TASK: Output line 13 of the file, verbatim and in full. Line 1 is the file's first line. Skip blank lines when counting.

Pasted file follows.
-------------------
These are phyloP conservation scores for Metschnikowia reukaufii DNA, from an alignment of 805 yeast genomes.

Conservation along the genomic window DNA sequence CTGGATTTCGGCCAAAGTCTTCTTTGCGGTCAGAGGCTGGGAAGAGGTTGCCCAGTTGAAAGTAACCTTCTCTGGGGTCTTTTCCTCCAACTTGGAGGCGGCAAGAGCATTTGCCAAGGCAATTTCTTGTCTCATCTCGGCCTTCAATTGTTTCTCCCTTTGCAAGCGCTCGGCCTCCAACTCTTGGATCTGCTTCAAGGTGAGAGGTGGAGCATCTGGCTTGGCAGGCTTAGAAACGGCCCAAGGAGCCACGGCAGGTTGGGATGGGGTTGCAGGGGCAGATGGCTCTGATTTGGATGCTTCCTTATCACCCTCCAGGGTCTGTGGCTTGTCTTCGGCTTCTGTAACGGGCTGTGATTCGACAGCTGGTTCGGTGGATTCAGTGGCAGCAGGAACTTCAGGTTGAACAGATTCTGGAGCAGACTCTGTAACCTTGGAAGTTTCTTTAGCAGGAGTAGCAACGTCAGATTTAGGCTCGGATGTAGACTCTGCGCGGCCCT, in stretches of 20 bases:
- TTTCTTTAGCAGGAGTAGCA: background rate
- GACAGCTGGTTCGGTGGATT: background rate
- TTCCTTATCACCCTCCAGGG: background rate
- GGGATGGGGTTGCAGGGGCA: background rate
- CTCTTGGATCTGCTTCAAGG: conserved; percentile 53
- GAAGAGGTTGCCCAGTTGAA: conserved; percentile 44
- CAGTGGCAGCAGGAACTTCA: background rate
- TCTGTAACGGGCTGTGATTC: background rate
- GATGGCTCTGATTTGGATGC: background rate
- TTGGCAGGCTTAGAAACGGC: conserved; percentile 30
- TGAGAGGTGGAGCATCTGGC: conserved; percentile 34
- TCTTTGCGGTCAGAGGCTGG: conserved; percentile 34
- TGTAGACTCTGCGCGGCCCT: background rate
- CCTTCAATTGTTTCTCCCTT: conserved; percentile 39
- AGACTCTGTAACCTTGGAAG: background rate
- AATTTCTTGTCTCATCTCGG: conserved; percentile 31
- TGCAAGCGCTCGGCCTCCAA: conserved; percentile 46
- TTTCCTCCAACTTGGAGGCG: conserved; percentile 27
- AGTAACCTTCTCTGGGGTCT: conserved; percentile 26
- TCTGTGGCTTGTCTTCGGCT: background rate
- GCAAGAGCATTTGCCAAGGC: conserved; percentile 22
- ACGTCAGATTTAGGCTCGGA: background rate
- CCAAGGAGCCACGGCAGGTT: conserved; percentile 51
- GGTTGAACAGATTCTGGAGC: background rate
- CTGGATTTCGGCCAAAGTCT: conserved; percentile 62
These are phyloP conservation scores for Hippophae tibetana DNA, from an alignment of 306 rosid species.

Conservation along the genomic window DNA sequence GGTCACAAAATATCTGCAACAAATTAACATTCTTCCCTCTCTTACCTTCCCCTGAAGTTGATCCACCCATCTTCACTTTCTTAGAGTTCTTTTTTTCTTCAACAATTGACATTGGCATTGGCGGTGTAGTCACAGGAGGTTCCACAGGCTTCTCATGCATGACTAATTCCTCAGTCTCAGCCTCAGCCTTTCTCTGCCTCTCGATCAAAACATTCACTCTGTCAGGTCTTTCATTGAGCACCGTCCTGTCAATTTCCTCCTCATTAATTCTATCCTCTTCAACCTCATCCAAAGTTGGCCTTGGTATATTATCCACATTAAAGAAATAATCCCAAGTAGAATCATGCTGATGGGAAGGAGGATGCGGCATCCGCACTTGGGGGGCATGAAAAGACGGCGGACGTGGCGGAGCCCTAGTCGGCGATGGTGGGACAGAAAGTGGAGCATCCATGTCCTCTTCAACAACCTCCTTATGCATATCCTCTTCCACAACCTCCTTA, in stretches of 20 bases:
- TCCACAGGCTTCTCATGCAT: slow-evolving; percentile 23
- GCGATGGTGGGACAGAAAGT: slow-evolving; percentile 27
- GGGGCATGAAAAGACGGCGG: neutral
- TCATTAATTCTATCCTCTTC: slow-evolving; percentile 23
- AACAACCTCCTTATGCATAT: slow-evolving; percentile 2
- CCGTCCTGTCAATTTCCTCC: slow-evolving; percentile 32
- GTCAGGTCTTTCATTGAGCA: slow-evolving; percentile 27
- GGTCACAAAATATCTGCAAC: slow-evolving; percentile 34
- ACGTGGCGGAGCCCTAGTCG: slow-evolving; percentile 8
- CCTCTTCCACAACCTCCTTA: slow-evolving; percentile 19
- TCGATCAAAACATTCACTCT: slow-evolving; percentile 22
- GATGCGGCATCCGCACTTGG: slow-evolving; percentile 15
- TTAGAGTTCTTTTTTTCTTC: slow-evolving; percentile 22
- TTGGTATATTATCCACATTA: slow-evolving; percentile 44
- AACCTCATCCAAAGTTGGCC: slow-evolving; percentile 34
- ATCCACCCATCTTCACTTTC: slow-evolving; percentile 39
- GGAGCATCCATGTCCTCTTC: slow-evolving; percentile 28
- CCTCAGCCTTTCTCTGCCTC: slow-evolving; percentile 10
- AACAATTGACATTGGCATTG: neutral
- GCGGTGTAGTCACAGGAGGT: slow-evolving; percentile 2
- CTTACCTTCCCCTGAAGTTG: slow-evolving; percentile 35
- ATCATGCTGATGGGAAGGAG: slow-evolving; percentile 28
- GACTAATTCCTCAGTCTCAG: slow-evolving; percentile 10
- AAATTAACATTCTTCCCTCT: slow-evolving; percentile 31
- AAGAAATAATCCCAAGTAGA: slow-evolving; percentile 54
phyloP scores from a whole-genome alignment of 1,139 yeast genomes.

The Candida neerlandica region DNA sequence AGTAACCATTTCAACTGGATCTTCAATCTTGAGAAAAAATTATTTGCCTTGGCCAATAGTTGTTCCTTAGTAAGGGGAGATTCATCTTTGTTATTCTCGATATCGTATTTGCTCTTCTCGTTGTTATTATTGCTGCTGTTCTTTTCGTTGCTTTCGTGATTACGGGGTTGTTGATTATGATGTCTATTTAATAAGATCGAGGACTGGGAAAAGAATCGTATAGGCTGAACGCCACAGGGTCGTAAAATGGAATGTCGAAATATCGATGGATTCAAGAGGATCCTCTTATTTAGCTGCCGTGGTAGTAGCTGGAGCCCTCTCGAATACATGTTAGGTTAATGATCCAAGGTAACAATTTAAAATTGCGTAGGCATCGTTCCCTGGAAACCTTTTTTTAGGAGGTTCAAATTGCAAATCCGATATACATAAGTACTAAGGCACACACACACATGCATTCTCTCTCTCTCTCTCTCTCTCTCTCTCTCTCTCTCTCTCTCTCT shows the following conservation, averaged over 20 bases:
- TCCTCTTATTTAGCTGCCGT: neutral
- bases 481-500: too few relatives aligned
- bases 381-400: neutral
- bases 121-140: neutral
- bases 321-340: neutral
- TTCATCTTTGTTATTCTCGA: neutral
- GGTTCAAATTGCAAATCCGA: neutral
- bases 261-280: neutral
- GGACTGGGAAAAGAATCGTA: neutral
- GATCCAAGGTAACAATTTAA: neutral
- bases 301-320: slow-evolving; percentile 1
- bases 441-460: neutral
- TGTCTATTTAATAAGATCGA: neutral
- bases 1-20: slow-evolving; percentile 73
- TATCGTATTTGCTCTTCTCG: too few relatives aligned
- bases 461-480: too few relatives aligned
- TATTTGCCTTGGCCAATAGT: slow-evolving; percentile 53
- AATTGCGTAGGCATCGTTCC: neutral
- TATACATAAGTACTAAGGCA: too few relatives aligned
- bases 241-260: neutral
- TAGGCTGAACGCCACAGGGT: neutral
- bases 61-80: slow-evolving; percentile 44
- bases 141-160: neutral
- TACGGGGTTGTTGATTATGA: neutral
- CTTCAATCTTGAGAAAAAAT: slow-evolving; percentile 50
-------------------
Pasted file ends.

- TGAGAGGTGGAGCATCTGGC: conserved; percentile 34